The Wrath of God


At the pictures a couple of years ago two old ladies behind us munched and talked their way through the film.

"Oh. So she's Jackie Browne."

"The film must be called after her, then."

"Yeh, but I thought it was Jackie as in Jack."

"I didn't even think of that."

"What's it about?"

"I'm not sure. I think it's a comedy."

"I think that's Robert de Niro, now."

"No. Never."

"It is. It's Robert de Niro."

"It isn't him, I'm telling you."

"Oom. Maybe you're right."

"Although, it does look a bit like him."

"I told you."

"I think you're right. I think it is him."

"What did I tell you!"

"Did we ever see him in that one where he's a priest?"

"Was that with Madonna's husband?"

"She's no longer married to him."

"I didn't hear about that. When did that happen?"

"Ages ago. Although she might have been married to him then."

Only when 'Jackie Brown' came out on video did I see the commentary-free version.

Last week I was at a concert in the Waterfront Hall, only the third time that I have seen a live performance by an orchestra, so it is still quite a magical experience. The theme of the concert was 'Mozart by Candlelight' and the musicians of the Mozart Festival Orchestra wore wigs and performed in period, brocaded costumes which added a great deal to the atmosphere when the lights were lowered.

We were settled comfortably in our seats, waiting on the orchestra to come onto the stage, when a boisterous group of about eight men and women, clearly having come from the bar, clattered up the aisle, sat in the row directly behind us, and began talking aloud as if they were at a Rolling Stones concert.

"They're all wearing knickers!" one of the men declared, pointing at the orchestra in their eighteenth century finery, and the rest of his company tittered.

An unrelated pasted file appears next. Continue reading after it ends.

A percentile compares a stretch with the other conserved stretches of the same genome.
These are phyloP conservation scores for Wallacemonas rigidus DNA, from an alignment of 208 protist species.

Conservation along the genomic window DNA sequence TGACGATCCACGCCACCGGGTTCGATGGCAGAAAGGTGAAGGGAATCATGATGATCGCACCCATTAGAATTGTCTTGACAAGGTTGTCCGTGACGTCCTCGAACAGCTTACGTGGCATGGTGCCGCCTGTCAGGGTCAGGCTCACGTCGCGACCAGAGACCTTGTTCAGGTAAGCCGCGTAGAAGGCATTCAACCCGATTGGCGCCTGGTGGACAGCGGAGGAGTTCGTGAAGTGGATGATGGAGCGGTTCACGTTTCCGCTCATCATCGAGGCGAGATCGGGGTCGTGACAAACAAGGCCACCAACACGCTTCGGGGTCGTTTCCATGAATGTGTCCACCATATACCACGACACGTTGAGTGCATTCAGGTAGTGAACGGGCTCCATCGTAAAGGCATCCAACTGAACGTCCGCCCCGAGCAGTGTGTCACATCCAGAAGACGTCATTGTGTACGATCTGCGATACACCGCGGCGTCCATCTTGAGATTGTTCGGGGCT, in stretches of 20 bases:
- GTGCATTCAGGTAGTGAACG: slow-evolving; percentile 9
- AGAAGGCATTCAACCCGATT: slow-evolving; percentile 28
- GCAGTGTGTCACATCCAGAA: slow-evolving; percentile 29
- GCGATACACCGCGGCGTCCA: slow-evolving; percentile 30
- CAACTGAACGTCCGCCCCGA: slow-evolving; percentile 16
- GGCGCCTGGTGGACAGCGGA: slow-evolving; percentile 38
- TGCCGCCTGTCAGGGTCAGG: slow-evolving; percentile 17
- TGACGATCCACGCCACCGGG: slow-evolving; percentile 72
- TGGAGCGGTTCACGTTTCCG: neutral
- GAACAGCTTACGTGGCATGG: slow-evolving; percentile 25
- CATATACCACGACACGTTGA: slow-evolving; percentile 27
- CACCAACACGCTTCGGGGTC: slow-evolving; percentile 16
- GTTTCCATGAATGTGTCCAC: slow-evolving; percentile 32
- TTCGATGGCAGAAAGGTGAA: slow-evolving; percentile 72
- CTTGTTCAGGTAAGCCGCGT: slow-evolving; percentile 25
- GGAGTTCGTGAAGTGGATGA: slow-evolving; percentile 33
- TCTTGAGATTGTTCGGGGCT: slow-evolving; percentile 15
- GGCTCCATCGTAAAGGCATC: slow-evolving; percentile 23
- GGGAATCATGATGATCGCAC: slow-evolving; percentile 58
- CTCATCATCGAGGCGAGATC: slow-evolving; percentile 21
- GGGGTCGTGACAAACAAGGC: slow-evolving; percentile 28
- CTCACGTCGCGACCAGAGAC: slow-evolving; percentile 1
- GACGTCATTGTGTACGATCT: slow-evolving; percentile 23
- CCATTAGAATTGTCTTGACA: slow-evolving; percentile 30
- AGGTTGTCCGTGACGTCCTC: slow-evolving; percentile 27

"Knickers," repeated a woman, who winked at me when I turned round and glared.

"Look at your man. He's like Captain Cook!"

"Oh, I know this one," another said, as he proceeded to whistle to an excerpt from 'The Musical Joke' (the theme tune for BBC's 'Showjumping' television programme).

What is the first thing you do in this city when strangers annoy you? You seek to have your prejudices confirmed. But getting coordinates on what schools they had gone to proved difficult and was complicated by the fact that although there was a Heather, there was also a Michael among the barbarians.

"How's your mom and dad?" I heard another of the philistines ask a female friend as the orchestra played Eine Kleine Nachtmusik.

"They're fine," pouty lips replied. "Although Johnny's giving them a lot of trouble."

"They're so proud of you, you know. It's a pity about Johhny. But he'll settle down. Wait and see. He'll grow up eventually, like the rest of us."

Here's hoping not, thought I.

"Are those candles real?"

"No, they're electric. You can see the cables."

"It's a pity."

"Fire hazard, probably. Insurance, etc."

"I see."